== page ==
Suppose we need/prefer 128 bit hash output, for example to generate a 128 bit encryption key or, in other applications (e.g. file integrity verification), to consume less storage space.

I don't know of any new/standard/unbroken 128 bit hash function, so it seems we have to use SHA256.

Is truncating SHA256 output to 128 bits acceptable? Does such a truncated hash have a security equal to a 128 bit hash? I mean a 128 bit hash that has no known vulnerabilities; definitely not MD5!

I have an idea of how to accomplish this:


I don't know if this will have any benefit/detriment to security.

  • This thread should also mention AUTH_HMAC_SHA2_256_128 and AUTH_HMAC_SHA2_512_256, which are the names under whose rfc8221 recommends SHA-256/128 and SHA-512/256 for use in IKE/IPSec. This thread helped me understand why they might want to truncate the hash.
    – user185953
    Sep 5, 2018 at 10:58

2 Answers 2


Though SHA-256 nominally offers a 256-bit output, no weakness about it is known when the output is truncated to 128 bits, except, of course, weaknesses inherent to the shorter output length; e.g. collision resistance drops from the infeasible 2128 to the possible (but hard) 264.

This is not a generic property of hash functions(*), but it is somewhat "obvious" from how SHA-256 is defined. In particular, when NIST defined SHA-224, a hash function with a 224-bit output, they merely took SHA-256, with a distinct initialization vector, and a truncated output.

(*) It can be shown that a given secure hash function, when truncated, cannot be awfully bad, but it can still be slightly worse than expected. For SHA-256, truncation seems safe.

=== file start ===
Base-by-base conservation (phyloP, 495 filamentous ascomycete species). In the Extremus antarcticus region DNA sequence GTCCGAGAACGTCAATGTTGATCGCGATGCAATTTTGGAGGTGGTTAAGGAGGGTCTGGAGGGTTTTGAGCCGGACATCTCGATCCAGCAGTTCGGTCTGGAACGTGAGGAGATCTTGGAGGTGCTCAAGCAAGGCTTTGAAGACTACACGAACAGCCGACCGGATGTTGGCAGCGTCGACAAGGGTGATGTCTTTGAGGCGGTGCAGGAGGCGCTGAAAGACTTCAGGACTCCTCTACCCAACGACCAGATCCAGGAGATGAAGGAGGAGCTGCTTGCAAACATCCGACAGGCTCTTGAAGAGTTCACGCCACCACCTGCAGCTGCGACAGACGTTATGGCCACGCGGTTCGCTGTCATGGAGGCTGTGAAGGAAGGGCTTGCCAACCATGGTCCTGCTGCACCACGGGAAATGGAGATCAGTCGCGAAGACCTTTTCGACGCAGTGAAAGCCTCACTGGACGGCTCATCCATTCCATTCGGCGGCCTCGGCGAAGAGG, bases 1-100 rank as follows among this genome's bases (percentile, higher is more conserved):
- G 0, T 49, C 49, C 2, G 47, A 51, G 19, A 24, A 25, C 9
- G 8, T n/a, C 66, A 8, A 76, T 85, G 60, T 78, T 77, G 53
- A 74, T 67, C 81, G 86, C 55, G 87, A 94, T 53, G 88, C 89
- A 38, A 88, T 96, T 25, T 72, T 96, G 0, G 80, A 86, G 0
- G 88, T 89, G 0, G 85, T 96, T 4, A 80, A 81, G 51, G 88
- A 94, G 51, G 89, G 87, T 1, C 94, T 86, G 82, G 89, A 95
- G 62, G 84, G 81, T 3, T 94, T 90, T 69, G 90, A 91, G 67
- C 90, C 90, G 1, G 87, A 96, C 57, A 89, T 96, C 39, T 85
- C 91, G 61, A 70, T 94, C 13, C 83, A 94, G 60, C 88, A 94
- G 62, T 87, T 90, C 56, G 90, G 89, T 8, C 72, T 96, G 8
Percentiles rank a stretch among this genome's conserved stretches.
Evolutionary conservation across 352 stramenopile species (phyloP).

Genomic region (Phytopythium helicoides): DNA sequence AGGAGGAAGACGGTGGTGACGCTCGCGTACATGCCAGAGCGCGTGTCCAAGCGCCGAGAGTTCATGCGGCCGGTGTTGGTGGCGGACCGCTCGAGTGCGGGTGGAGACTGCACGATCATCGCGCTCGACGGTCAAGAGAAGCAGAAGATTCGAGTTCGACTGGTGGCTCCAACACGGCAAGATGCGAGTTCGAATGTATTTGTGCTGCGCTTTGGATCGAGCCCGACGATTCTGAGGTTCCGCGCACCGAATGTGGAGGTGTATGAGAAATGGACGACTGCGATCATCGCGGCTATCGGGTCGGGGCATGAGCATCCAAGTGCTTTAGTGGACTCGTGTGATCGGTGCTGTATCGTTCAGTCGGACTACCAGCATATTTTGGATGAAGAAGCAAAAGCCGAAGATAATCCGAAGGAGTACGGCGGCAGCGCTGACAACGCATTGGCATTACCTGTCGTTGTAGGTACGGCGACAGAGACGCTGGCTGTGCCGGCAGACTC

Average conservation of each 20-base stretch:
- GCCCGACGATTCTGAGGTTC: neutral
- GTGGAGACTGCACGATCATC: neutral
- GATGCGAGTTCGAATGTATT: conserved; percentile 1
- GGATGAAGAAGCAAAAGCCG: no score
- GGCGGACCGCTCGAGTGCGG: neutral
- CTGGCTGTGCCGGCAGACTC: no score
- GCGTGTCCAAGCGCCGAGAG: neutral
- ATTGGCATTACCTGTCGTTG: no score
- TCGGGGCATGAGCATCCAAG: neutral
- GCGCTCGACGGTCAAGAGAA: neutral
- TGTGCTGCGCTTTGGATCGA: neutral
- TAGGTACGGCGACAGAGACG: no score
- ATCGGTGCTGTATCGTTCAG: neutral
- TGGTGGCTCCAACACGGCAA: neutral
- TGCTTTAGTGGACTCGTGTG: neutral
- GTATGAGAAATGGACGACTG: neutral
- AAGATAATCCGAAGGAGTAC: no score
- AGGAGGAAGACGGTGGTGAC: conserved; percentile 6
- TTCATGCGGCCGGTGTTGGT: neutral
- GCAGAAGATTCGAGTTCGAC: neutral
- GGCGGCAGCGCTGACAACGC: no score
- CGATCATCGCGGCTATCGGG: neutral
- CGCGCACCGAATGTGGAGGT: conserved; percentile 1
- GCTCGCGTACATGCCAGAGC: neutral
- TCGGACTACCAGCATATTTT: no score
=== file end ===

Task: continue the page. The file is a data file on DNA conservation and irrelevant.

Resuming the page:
Like Tom just said, you can truncate SHA-256 output to 128 bits for integrity, because 128 bits is enough to reasonably avoid collisions.

However, hash functions like SHA-256 are not suited for key generation or file authenticity (only integrity).

If you want to generate a key, use something like PKBDF2 or scrypt. If you want to authenticate a file, use HMAC functions (which can rely on SHA-256).

Source: Introduction to Cryptography on Coursera.

  • 3
    If you want to generate a key from a password you need PBKDF2 or scrypt. If you want to generate it from a master key, then plain SHA-256 is fine, though good style would be HKDF. Apr 24, 2013 at 20:51
  • Authenticating data is a complex topic. Sometimes you want a hash(for example for immutable files), sometimes a MAC (HMAC-SHA-2 is my favourite MAC), sometimes a digital signature depending on the desired semantics. Truncated SHA-2(k||m) is a secure MAC btw, provided you cut away enough bits. In particular SHA-512/256(k||m) is quite strong and SHA-256/128(k||m) is decent too. Apr 24, 2013 at 20:54
  • You're right, there is not only one good way to authenticate data. But SHA-2(k||m) is vulnerable to length extension attacks
    – user25151
    Apr 24, 2013 at 21:04
  • I know, but the truncation prevents the length extension attack. SHA-256/128(k||m) should have a security level of around 128 bits with a 128 bit key. I wouldn't use it without looking at further analysis, but I expect it to be secure. Apr 24, 2013 at 21:10
  • 2
    I also disagree with the first sentence. While 128 bits is plenty against pre-images, it only has a collision resistance of 64 bits which is borderline feasible. I certainly wouldn't trust the collision resistance of SHA-256/128. Apr 24, 2013 at 21:17

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